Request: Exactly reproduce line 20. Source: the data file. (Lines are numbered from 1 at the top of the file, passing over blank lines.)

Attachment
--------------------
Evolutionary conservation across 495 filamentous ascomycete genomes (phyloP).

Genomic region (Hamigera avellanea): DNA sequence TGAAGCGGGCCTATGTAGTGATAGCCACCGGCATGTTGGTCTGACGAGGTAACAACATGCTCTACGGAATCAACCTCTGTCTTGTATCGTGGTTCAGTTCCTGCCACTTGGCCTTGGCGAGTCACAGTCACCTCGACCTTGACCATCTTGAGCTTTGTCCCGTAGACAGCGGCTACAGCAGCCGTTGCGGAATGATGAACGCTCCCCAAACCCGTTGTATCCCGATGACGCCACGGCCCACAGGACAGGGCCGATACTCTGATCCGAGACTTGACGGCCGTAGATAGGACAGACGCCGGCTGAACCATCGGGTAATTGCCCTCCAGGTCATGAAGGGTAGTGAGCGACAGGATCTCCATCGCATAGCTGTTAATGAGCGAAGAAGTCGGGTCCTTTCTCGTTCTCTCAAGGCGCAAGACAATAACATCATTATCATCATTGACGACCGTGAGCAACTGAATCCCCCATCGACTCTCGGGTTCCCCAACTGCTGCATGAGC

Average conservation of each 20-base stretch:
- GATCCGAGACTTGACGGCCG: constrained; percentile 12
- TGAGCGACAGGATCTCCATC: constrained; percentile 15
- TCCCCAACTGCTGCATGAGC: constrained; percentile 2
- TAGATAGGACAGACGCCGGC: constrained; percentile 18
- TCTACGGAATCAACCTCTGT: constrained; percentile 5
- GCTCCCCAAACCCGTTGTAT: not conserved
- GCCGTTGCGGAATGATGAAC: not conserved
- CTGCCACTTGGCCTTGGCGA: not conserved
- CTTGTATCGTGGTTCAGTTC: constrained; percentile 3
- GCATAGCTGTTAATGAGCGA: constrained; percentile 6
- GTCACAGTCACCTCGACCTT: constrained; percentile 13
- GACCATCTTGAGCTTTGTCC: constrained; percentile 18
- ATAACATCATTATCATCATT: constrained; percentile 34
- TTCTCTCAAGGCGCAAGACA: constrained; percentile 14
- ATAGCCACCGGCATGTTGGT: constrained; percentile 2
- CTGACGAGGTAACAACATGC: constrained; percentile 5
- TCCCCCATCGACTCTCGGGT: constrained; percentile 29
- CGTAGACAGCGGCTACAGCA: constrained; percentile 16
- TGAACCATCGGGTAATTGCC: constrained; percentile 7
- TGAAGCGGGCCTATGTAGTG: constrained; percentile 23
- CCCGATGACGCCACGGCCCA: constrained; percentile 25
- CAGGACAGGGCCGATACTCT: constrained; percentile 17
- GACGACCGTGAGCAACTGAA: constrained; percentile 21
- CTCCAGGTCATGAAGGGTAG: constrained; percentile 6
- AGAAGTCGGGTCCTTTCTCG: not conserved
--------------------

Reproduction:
- TCCCCCATCGACTCTCGGGT: constrained; percentile 29